21 percent of voters say they would get a no-cost vaccine as soon as possible: poll

21 percent of voters say they would get a no-cost vaccine as soon as possible: poll
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Just over 2 in 10 Americans say they would attempt to get a free coronavirus vaccine immediately were it released this year, according to a poll released Sunday.

In a CBS News/YouGov survey, 21 percent of Americans indicated that they would go out and be vaccinated as soon as possible should a no-cost COVID-19 vaccine be released, while more than half (58 percent) said that they would wait to see how others were affected by the injection before getting one themselves.

The same percentage as would get it immediately, 21 percent, also said that they would "never" get a COVID-19 vaccine. That number could prove challenging to health experts who have sought to slow the virus's spread and have warned that many public activities and large-scale gatherings will not be possible until much of the population is vaccinated.


The majority of respondents expressed skepticism on the time frame of a vaccine being produced as being their reasoning for not getting the vaccine immediately. Sixty-five percent of respondents said that they would consider a vaccine before the end of 2020 to be the result of insufficient testing or the vaccine otherwise being "rushed" through production. Just 35 percent said that a vaccine before the end of 2020 would represent a scientific breakthrough.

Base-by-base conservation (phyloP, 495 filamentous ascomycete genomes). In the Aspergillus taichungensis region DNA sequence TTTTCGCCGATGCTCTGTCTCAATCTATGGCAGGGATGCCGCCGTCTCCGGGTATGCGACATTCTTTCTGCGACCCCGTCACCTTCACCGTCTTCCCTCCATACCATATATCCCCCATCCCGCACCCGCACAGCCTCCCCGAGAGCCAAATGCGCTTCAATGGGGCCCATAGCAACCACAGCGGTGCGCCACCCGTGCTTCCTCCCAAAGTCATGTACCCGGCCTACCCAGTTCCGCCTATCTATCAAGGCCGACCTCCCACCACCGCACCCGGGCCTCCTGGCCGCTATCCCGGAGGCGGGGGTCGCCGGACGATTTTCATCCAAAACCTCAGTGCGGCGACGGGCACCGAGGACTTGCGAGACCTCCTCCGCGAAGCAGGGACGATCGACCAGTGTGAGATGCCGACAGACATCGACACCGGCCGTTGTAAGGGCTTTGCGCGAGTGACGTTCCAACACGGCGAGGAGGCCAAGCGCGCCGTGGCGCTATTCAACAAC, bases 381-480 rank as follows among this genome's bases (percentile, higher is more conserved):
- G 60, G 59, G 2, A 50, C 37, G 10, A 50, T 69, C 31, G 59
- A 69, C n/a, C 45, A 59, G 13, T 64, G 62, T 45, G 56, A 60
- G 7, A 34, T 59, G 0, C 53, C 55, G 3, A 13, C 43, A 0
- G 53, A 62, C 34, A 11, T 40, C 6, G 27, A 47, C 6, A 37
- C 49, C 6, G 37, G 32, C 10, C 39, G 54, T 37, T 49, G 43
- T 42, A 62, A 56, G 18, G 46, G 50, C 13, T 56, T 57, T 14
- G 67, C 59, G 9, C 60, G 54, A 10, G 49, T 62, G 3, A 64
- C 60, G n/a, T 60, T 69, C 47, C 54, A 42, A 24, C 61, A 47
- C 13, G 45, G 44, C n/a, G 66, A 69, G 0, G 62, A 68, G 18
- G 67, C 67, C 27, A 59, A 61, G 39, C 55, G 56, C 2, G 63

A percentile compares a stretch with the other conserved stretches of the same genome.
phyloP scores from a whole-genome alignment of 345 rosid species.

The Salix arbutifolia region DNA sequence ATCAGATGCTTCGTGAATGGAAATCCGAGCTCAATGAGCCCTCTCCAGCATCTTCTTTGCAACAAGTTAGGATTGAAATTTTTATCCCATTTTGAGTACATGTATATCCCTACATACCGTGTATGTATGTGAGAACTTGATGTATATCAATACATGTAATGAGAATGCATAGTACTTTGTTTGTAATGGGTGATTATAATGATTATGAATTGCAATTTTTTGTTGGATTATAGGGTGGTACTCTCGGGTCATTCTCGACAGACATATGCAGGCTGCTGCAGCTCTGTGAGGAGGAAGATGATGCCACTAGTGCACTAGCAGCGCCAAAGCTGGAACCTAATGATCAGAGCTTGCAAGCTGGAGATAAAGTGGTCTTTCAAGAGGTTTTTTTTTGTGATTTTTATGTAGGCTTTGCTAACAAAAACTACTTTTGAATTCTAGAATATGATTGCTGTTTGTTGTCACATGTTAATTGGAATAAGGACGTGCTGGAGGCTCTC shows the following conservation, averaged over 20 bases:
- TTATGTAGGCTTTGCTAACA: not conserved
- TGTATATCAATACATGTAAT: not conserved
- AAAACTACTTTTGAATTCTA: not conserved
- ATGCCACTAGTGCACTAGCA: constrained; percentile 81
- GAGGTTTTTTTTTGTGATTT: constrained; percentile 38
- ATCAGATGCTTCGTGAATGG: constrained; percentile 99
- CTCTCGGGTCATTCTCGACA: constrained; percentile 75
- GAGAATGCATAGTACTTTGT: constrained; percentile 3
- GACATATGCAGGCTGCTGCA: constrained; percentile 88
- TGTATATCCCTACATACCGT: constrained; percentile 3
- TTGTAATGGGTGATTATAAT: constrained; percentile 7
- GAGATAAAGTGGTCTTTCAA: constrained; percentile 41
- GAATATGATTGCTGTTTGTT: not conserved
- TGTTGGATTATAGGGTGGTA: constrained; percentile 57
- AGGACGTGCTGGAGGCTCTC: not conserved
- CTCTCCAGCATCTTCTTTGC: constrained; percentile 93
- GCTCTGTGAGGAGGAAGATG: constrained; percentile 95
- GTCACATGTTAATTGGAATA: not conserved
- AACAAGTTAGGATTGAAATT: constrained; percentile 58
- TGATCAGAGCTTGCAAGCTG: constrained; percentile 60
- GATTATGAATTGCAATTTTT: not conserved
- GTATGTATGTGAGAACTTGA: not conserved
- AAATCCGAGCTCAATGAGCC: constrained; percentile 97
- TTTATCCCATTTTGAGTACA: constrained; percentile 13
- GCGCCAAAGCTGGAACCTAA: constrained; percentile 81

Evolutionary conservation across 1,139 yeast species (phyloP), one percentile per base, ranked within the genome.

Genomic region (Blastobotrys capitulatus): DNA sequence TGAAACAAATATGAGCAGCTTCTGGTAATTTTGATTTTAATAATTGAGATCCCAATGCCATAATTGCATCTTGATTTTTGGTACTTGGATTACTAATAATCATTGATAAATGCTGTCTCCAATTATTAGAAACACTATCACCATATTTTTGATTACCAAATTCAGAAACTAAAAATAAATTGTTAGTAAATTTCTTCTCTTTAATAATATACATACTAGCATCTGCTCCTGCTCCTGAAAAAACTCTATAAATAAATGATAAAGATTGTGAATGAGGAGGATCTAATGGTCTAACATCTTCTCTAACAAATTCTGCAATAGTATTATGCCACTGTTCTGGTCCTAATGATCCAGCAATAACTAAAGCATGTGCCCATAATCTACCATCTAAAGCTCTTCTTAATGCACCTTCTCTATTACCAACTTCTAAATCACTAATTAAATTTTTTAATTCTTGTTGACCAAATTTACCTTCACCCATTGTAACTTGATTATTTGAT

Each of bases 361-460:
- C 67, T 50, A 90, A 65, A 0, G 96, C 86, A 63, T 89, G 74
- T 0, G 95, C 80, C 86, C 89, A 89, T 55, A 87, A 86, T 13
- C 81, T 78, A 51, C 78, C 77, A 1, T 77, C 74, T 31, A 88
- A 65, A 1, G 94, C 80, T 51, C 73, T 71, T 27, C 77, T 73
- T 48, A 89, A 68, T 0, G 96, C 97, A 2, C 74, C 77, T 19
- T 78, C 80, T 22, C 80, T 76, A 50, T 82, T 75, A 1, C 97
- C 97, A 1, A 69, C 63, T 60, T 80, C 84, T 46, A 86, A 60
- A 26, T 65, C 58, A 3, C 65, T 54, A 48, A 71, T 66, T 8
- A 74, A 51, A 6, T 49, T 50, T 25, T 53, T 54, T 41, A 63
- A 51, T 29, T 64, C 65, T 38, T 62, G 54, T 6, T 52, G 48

A party split exists on this issue, with 77 percent of Democrats saying that a vaccine in 2020 would be the result of it being "rushed through," while only 48 percent of GOP respondents said the same.

Both President TrumpDonald TrumpMcCarthy says he told Rep. Marjorie Taylor Greene he disagreed with her impeachment articles against Biden Biden, Trudeau agree to meet next month Trump planned to oust acting AG to overturn Georgia election results: report MORE and the national news media rank far below national health experts and state governors in terms of who Americans trust to deliver accurate information about the pandemic.

Forty percent of those surveyed said they trusted what Trump said about the virus, down from 46 percent in March, while just 35 percent said they trust the news media, compared to 45 percent in March.

CBS News/YouGov's survey was conducted Sept. 2-4 among 2,493 registered voters around the country. The poll's margin of error is 2.4 percentage points.